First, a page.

“Hamilton” and 40

It all comes back to musical theatre, in the end.

I’m here and it’s about 11 pm on a Wednesday and I have work tomorrow and I pretty much don’t care. I used to get this a lot, that feeling that there’s something in my mind and it hurts like a splinter and I need to let my fingers run over the keyboard lest I scratch my cranium so hard my cerebellum would spill onto the floor. I used to have that all the time. Over the years, less so. Now? Barely ever.

Read More »

Review: You’re The Worst, “LCD Soundsystem”

Well, someone’s certainly watched “Juno.”

That was my immediate thought during the big “twist” of tonight’s episode of “You’re The Worst,” although I put twist in quotes as I’m fairly certain Stephen Falk’s script and direction wanted us to see what Gretchen could not, turning this episode into another ii-tragedy for what is now unquestionably the central character of this show. For a while, you could argue Jimmy and Gretchen were co-leads, with the show equally interested in their respective views of life and each other. Lindsay and Edgar? Even though they didn’t want to be seen as sidekicks, let’s face it: They were important but secondary, augmenting the proceedings, and sometimes even stealing it, but never supplanting the central duo.

Read More »

Review: Arrow, “Haunted”

Both “Arrow” and “The Flash” are currently carrying the burden of having to function as their own respective entities and set up “Legends Of Tomorrow,” which is an unfair place for both shows. “The Flash” is inherently more nimble at this point, and can throw in the occasional TWELVE-FOOT SHARK BEAST THING to bring the wow factor. But “Arrow” is still coming off a monstrously ill-conceived third season and trying to figure out its own new voice at the same time it’s bringing Sara Lance and Ray Palmer back from the dead to be part of the upcoming spin-off.

Still, the fourth season of “Arrow” has been a marked improvement over last season, which is admittedly a backhanded compliment at face value. But it’s still back well beyond simply being “watchable,” and I’m hoping that once Sara and Ray are sent off on their merry, time-traveling ways, the pieces are in place for a solid season. Sure, it’s a blast to see Matt Ryan tonight returning as John Constantine: He’s great in the role, and was infinitely better than “Constantine” the show itself was. But honestly, I think I enjoyed Laurel Lance dressing down Oliver Queen’s mansplaining more than any DC mythology on display in tonight’s episode. It’s a long time coming, and suggests that “Arrow” understands its lead character can be a blowhard. That goes a long way towards tolerating his a-holeness when it occurs. After all, if the show thinks he’s being heroic when in fact he’s demeaning every character around him, especially the female ones, then that’s a huge freakin’ problem.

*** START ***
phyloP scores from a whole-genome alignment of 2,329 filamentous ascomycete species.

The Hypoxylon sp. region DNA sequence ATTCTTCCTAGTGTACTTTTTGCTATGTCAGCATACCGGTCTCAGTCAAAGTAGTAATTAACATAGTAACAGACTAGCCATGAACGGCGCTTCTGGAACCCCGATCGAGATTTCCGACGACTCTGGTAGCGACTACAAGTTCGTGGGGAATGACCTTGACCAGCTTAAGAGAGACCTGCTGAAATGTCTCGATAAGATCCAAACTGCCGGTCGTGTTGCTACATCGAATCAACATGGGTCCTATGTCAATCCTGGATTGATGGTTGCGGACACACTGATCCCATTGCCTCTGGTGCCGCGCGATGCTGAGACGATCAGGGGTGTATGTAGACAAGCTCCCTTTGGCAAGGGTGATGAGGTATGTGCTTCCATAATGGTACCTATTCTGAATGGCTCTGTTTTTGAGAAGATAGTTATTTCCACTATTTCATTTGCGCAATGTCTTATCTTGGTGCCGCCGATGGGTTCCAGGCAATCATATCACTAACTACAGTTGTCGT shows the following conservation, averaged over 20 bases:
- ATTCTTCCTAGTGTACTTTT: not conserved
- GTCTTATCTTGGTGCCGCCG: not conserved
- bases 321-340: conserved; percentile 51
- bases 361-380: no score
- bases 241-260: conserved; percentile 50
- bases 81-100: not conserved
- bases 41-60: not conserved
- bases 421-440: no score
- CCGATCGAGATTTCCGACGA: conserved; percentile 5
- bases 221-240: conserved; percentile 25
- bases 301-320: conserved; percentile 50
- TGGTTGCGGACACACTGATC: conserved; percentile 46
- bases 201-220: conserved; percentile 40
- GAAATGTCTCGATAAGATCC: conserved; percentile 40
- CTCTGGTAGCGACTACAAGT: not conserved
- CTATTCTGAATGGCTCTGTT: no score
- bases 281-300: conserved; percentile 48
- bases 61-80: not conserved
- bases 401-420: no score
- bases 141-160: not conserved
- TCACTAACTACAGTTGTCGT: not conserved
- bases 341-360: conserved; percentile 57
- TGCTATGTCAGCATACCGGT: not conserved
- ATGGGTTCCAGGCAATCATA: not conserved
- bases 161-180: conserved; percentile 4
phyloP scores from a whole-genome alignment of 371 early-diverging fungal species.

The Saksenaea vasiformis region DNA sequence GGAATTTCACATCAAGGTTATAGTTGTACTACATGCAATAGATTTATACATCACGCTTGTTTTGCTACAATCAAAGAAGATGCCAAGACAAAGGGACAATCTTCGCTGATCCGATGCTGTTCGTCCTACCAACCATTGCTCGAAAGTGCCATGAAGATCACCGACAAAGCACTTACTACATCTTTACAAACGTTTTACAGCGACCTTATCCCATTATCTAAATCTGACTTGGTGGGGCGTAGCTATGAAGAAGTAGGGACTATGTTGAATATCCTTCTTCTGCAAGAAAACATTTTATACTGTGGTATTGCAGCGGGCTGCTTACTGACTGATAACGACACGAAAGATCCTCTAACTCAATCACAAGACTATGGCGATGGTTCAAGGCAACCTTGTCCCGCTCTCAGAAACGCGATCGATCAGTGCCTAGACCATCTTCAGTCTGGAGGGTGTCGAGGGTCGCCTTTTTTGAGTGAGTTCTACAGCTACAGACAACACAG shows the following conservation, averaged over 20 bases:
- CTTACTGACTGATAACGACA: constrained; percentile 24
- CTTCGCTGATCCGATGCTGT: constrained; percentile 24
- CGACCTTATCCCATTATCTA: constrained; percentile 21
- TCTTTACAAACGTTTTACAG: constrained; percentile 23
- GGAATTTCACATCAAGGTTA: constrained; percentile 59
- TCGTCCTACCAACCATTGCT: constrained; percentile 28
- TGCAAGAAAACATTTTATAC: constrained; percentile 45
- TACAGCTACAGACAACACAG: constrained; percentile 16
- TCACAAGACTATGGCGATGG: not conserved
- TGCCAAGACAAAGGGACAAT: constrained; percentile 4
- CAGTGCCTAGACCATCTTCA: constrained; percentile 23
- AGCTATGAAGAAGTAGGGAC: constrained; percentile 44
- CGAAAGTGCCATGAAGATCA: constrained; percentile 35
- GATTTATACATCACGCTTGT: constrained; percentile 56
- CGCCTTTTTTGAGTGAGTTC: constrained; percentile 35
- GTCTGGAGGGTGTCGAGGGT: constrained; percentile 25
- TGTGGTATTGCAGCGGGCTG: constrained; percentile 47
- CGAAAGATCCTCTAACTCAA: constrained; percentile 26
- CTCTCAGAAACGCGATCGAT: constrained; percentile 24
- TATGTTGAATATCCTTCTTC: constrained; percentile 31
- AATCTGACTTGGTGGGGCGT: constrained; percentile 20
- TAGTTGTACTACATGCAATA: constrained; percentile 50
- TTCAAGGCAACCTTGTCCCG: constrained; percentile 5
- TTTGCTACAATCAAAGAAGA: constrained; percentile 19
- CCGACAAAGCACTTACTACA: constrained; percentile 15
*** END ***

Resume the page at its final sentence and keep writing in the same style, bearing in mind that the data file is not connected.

Having Constantine around to help Sarah get her soul back is conveniently plotting, but having him sense the Emperor Palpatine-levels of evil emanating off of Damien Darhk goes a long ways towards setting up the impossible odds that Green Arrow Inc face this season. He’s a man who faces demons on the regular, and yet Constantine is advising Oliver to pack up and move out. Darhk is a scary dude. He’s not as scary as Diggle’s helmet, but he’s scary all the same. You would think it would be hard for the show to top having Ra’s al Ghul, a top-tier DC baddie. And yet, the execution there was so bad that Darhk feels like a step up in terms of overall danger, and not just to my spellcheck. (Having Neal McDonough in the lead role doesn’t exactly hurt, either.)

Now that Sara is done busting through walls like the female assassin equivalent of the Kool-Aid mascot, we’re still left with a show slowly regaining its feet. I don’t think Season 2 of “Arrow” will ultimately be the aberration that the second season of “Sons Of Anarchy” proved to be, but I also don’t think there’s any guarantee that the show will reach those heights again, either. So long as The CW is into world-building and cross-show pollination, it will be hard for any one entity to be its best self. “The Flash” has entire other Earth from which to pull new stories. “Arrow” has a lot of baggage, and while fighting to redeem one’s past is baked into the show’s DNA, it’s yet to see how much that will work for the show itself. But I’ll be watching to see if it does, which is a huge testament to how far the show has come since nearly losing me as a viewer forever with its third-season finale.

Review: Netflix’s “Master Of None” is one of the year’s best shows